Demographic trends have changed that: the faster-growing Catholic population is poised to overtake Protestants. While the link between religion and political identification is not automatic – there are Catholics who prefer to stay in the UK – trends favored nationalists even before Brexit.

As the largest party, Sinn Fein will have the right to appoint a prime minister, the symbolic senior government official. But the final seat tally between nationalists and trade unionists is likely to be tight, as the other two unionist parties won a handful of seats, and the only other party that calls itself nationalist, the Social Democratic and Labor Party, won. obtained poor results.

As runners-up, the DUP has the right to nominate a deputy prime minister, who functions as a de facto equal. However, he did not commit to participating in a government with a Sinn Fein prime minister. And he has threatened to boycott until the protocol is dropped, a position that garners little support beyond his hard core.

“There is fragmentation within parties trying to reflect a more secular Northern Ireland,” said Katy Hayward, a politics professor at Queen’s University Belfast. “This sits uneasily with the architects of the peace accord. There is no longer a dominant group. We are all minorities.

In this more complex landscape, Prof Hayward said, Sinn Fein was likely to govern as much as it campaigned, focusing on competent management and sound policies rather than mobilizing an urgent campaign for Irish unity.

Michelle O’Neill, the Sinn Fein leader in Northern Ireland who is expected to be made prime minister, hailed what she called “the election of a generation”. But she said little about Irish unity. Sinn Fein chief executive Mary Lou McDonald said this week she could foresee an Irish unification referendum within a decade, and possibly “within five years”.

For trade unionists, the exit from the desert is more difficult to trace. Professor Hayward said the DUP faced a tough choice over whether to participate in the next government.

If he refuses, he would violate the spirit of the Good Friday Agreement. It would also risk further alienating voters, especially “soft unionists,” who have little patience for continued paralysis in government.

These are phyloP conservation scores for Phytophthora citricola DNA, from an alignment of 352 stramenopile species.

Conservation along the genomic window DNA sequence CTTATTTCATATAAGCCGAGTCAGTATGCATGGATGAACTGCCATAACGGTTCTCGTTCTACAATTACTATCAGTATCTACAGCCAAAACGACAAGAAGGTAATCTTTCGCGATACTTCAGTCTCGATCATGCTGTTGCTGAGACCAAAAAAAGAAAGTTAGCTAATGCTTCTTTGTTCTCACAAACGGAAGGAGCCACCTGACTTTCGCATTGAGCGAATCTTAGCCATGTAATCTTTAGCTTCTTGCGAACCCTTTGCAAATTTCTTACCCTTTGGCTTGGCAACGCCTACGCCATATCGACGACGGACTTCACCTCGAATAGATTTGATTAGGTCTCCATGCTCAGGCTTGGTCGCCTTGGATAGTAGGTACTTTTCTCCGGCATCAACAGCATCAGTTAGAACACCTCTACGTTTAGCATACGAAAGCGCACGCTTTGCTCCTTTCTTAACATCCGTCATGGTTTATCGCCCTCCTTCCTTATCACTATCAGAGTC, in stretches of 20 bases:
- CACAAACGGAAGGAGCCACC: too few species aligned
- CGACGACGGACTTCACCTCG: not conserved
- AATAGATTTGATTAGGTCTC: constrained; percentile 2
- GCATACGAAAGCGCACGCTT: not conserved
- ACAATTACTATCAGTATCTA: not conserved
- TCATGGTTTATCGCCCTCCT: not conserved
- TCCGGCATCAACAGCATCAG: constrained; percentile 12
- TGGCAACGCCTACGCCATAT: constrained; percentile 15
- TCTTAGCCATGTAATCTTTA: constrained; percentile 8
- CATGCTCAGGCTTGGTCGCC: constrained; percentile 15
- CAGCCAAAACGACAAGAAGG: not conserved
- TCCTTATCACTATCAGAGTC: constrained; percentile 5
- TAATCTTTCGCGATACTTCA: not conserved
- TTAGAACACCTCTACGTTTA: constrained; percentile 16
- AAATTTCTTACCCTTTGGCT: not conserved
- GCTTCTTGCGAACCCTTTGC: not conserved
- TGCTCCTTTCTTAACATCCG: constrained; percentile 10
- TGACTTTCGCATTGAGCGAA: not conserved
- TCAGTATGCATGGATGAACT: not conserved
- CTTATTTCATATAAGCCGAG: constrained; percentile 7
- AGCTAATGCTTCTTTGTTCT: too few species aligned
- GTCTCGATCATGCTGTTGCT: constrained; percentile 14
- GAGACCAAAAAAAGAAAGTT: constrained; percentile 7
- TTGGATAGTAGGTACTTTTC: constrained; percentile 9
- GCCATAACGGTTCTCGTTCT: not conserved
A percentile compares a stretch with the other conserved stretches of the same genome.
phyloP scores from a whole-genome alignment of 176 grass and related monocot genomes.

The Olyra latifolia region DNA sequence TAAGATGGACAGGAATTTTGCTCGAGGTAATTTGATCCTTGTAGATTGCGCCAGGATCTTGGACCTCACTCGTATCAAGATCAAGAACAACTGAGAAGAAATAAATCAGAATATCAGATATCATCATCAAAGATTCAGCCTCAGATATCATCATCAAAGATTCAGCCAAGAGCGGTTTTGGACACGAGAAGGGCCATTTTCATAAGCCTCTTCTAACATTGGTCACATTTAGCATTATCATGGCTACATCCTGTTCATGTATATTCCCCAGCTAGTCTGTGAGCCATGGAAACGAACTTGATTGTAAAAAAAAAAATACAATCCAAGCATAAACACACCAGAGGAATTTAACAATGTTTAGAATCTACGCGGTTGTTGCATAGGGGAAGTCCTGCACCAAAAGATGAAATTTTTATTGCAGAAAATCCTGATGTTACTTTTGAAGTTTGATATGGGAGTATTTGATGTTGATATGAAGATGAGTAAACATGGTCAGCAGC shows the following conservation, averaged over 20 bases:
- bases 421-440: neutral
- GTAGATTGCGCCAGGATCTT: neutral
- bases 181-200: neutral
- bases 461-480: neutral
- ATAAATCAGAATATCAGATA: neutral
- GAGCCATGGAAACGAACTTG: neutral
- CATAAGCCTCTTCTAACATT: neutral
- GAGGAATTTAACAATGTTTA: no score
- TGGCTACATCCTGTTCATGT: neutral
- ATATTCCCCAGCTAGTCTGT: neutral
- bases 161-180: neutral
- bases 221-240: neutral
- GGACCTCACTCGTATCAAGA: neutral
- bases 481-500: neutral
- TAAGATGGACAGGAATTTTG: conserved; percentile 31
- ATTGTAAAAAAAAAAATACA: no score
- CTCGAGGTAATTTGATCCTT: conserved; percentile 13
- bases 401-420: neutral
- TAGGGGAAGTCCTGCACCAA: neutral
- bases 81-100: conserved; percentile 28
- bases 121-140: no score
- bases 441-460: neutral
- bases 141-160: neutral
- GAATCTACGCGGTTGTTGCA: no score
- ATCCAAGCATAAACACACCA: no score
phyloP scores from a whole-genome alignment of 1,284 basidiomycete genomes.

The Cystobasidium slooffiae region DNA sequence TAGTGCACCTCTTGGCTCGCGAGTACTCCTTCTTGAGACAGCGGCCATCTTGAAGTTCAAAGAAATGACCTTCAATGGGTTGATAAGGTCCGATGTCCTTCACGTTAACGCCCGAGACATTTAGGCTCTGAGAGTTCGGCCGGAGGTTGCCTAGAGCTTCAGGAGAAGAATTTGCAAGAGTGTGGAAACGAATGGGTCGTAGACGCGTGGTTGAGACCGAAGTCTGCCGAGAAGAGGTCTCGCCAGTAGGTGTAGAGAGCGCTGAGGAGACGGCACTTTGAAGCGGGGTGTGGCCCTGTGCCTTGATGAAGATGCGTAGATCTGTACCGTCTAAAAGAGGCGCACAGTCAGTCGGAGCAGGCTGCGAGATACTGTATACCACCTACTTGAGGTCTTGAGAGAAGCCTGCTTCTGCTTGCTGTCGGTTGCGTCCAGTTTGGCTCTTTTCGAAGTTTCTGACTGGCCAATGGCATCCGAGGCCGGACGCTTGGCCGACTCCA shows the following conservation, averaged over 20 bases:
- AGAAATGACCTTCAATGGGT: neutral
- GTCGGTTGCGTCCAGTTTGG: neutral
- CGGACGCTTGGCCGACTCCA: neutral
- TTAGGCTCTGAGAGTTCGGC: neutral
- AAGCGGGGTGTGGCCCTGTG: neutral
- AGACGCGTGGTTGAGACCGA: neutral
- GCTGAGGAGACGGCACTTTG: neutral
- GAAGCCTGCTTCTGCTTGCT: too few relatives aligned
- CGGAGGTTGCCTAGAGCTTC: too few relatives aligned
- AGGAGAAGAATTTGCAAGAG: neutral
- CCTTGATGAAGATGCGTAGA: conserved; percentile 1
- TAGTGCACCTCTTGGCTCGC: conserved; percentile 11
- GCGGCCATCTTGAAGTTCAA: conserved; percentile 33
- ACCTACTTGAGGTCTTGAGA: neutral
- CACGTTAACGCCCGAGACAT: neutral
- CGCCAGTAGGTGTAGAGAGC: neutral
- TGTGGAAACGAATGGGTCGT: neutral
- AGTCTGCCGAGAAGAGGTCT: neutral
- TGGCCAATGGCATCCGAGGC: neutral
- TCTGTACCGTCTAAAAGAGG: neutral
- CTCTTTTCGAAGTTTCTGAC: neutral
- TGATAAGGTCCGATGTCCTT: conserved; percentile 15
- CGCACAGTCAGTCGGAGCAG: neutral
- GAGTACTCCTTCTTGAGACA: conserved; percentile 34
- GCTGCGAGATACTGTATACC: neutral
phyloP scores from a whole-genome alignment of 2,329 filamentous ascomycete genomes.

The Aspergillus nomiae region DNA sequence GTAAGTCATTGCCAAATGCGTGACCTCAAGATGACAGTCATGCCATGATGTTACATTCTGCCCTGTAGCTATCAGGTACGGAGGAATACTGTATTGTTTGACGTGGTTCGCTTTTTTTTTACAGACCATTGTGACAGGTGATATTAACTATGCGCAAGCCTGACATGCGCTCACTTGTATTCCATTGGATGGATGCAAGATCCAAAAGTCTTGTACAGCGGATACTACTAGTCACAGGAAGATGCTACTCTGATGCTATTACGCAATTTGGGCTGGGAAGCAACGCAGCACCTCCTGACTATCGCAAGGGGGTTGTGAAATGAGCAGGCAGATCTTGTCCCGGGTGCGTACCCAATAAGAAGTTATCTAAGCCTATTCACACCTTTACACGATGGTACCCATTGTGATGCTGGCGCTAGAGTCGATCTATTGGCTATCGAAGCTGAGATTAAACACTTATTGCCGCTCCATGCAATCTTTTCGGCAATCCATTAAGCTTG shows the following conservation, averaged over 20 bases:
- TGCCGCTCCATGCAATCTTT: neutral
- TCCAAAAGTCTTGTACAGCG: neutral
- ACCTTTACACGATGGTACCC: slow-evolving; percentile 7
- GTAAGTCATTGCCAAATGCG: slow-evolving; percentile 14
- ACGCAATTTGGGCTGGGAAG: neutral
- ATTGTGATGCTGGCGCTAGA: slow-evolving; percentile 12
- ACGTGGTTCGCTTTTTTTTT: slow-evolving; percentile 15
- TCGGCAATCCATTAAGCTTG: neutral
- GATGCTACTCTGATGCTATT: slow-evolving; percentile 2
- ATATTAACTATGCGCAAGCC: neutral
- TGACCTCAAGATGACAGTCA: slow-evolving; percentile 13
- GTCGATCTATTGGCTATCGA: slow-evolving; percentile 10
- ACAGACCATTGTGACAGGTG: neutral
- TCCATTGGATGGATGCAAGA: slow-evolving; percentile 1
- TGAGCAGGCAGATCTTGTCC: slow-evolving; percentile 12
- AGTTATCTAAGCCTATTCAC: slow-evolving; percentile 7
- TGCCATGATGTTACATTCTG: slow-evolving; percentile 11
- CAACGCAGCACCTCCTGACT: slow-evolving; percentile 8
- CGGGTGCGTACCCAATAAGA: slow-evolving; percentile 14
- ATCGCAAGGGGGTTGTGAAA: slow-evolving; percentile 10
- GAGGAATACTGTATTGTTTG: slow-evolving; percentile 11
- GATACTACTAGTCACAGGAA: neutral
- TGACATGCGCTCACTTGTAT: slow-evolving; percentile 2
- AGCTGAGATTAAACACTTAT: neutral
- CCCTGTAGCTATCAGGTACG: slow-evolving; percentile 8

But if he joins the next government, it carries its own perils. The DUP swung to the right during the campaign to fend off a challenge from the more radical party of the traditional unionist voice. She made her opposition to the Northern Ireland protocol an article of faith.

“There may be serious talk now about unionist unity, but there will be no government unless the protocol is passed,” said David Campbell, chairman of the Loyalist Communities Council, which represents a group of pro-union paramilitary groups that vehemently oppose the protocol.

This puts the future of the DUP out of its hands, since the decision to revise the protocol rests with the UK government. Prime Minister Boris Johnson has indicated he is ready to do so – especially if it would facilitate a new Northern Ireland government – ​​but he must weigh other considerations.

Overturning the protocol would increase tensions with the European Union and even risk sparking a trade war, a grim prospect at a time when Britain is already facing runaway inflation and warnings that its economy could slide into recession. later this year.

It would also upset the United States, which has warned Mr Johnson not to do anything that would jeopardize the Good Friday Agreement.

“The Biden administration has made it clear that the protocol does not pose a threat to the Good Friday Agreement,” said Bobby McDonagh, Ireland’s former ambassador to Britain. “It actually helps support the Good Friday deal. It will act as a sort of constraint on Johnson.